Phys Ed

Can Running Actually Help You Get Stronger?

A lot of strength athletes neglect cardio completely.

Nick English

Alexander Redl/Unsplash

Love squats and deadlifts? Dedicated to getting stronger? Then don’t you dare run at a low intensity. Your body will gush cortisol, eat its own muscles, and take pounds off of your lifts. At least, that’s been the conventional wisdom ever since high intensity interval training (HIIT) came into vogue. But is running really bad for strength?

The tide is turning in the strength world, and low intensity, steady state cardio, or LISS—often described as the opposite of HIIT—can have a few advantages over sprint training and metabolic conditioning (also known as “metcons”). That is, if you time it right.

There are the folks who believe that sprints are all you need for cardiovascular benefits and fat burning. We’re not about to say HIIT is useless for either of those purposes—HIIT is awesome, and a few studies have shown that high intensity training is better for endurance and making a hormonal environment that’s conducive for fat loss.

But fitness is more complicated than that. For example, one celebrated study compared ten seconds of “sprints” on a stationary bike to 20-25 minutes of steady state training over 15 weeks and found that the sprints were better for improving endurance and power output. However, the steady state training was better at removing blood lactate concentrations and slightly better at improving VO2 max.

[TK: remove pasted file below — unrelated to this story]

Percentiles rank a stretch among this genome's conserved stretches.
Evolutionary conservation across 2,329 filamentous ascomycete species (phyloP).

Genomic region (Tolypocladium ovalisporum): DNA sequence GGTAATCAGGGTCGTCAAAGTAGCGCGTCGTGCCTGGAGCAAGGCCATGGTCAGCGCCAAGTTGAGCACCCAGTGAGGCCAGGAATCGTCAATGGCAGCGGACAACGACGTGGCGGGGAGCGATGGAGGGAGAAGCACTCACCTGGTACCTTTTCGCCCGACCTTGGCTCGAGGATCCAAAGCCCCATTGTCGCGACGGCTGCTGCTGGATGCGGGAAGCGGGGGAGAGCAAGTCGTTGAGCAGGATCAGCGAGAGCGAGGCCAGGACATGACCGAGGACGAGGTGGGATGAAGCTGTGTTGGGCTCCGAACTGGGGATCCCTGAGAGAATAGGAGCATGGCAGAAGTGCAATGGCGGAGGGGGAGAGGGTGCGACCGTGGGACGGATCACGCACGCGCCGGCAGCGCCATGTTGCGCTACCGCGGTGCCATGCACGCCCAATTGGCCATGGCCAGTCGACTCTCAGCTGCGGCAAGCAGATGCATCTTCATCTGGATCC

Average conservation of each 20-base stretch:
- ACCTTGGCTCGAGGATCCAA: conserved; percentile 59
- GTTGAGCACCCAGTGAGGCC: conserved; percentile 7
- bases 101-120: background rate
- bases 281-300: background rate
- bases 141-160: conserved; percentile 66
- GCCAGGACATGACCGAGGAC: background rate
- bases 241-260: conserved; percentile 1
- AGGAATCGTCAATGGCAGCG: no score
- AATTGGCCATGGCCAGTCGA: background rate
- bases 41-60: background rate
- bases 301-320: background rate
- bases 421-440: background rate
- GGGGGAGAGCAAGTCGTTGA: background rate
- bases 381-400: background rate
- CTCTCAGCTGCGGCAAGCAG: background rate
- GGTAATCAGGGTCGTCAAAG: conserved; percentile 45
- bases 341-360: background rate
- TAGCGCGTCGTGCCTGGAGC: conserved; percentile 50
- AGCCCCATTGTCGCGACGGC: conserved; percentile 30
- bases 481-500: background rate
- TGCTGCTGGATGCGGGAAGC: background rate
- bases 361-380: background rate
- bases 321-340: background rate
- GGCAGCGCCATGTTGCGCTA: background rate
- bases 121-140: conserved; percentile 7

High intensity intervals are said to increase excess post-exercise oxygen consumption (EPOC) and thereby have an “after burn” effect that continues burning calories after you exercise. But this effect isn’t that pronounced. An influential 2006 study found this post-exercise calorie burn was 6 to 15 percent, so if you somehow burned 1,000 calories in a workout, you’d burn at most 150 extra calories from the EPOC.

Plus when you’re in good shape, the effect appears to be reduced. A study published in the Journal of Applied Physiology found that in nine well-trained individuals, the average EPOC was just 4.8 percent and in one case just 1 percent.

And even if HIIT is better for burning fat, so what? More importantly, if your goal is gaining strength, it usually doesn’t matter what kind of exercise increases oxygen consumption or burns more fat. The question we want to answer is, can a jogging habit improve your total?